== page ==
Meanwhile I had a message from Brentfordthroughmylens aka Karen. She told me “ This morning I attended a fantastic event at the GTECH followed by the unveiling of a plaque to mark the place where Brentford FC was founded in 1889. It was at a meeting held in the Oxford & Cambridge Public House (in the area of One Over The Ait etc).” She told me there were a couple of dubious people in attendance and wanted me to circulate a picture of a couple of suspects. One of them is a former councillor and one is some kind of mascot, but as to which is which is beyond my ken.

Mell Collins with Brentford mascot

Wednesday morning I had my quarterly formal contract review meeting with Hounslow Highways. As usual, there are some good things and some less good going on and we have a full and frank exchange of thoughts. I am reasonably hopeful because they take our concerns seriously and we are I think getting better at making our demands. It’s not easy to administer a PFI deal negotiated largely by persons unknown more than a decade ago but there is a will to make it all work.

In the evening we had a formal meeting between the cabinet and the top officers of the council, the latest of a series when we look at the financial challenges we have next year and in the subsequent years. As our income is at best flat, against an enormous level of inflation (the fact it has come down a bit is a long way from fixing any problems) an increase in population and a population that is getting older and less able to look after itself, the challenge is extreme. We will find a way, but there will be big bumps on the road. We are inching towards getting the best plan we can achieve, which we need to conclude in a couple of months’ time.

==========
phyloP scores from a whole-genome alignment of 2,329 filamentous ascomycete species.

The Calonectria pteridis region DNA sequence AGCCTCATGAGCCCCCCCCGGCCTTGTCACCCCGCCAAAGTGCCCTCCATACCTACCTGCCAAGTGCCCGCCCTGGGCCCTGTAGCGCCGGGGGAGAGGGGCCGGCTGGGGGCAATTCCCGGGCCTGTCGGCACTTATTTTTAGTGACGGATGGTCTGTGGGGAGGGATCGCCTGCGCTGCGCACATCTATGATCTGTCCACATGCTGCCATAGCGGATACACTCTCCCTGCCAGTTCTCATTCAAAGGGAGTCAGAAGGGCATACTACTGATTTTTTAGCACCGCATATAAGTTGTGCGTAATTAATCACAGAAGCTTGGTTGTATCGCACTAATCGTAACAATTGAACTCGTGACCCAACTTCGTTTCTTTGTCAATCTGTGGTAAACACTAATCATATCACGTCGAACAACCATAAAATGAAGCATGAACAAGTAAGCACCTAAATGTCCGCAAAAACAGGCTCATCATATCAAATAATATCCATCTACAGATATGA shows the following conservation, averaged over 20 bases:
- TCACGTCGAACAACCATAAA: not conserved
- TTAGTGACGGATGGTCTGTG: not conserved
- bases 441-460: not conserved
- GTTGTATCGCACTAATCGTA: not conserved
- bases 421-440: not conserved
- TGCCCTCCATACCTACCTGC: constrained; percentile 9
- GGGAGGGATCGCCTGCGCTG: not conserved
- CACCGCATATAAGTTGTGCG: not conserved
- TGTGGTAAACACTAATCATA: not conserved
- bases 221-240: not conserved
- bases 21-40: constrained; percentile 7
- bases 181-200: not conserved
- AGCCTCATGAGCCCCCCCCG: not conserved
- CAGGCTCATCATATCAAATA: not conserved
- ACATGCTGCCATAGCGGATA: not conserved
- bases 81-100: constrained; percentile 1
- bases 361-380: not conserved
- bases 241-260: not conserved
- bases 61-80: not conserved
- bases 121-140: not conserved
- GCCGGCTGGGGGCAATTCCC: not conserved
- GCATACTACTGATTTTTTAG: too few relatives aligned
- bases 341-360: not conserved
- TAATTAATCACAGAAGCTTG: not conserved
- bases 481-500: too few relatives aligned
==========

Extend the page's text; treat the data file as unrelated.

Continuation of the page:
This morning, a bike ride up to Chiswick to see my GP about various issues mainly around my dodgy shoulder and it was a surprise to be accosted there by someone who I know well from Brentford, off patch like me. Turns out he lived in Devonshire Road when he was a nipper and we reminisced about the first doctor I had in Chiswick, now long retired. I reminisced about his advice about my daughter when she was a toddler and couldn’t settle down when we travelled. He prescribed a bit of gin in her bottle as a remedy, not advice that we found terribly helpful.

After a lunch out with my sister, I returned to join a call with the polling company, Savanta. They had invited me and I think many others to observe a call they had with some young people – about 18 to 25 – who were talking about how the economy was impacting their life. They were all courageous but it brings back to me how difficult it is to be a young adult in the world as it is today. Two charts caught my eye – one which showed how they manage money. Striking how they have saved greatly in most categories other than what is mainly Netflix. It costs, but it costs a lot less than going out.

More stark is how this generation see their future. Only a quarter of them can see a positive future and it has got sharply worse over the last 5 years.

As you can see, there were 1000 people surveyed (fairly normal for a polling company) but there were 5 of them being asked questions about their personal actions, which were equally interesting.

So, Thursday night and tomorrow is thought to be another day. If I’m lucky, tomorrow will have dawn like this one from a few days ago.

Councillor Guy Lambert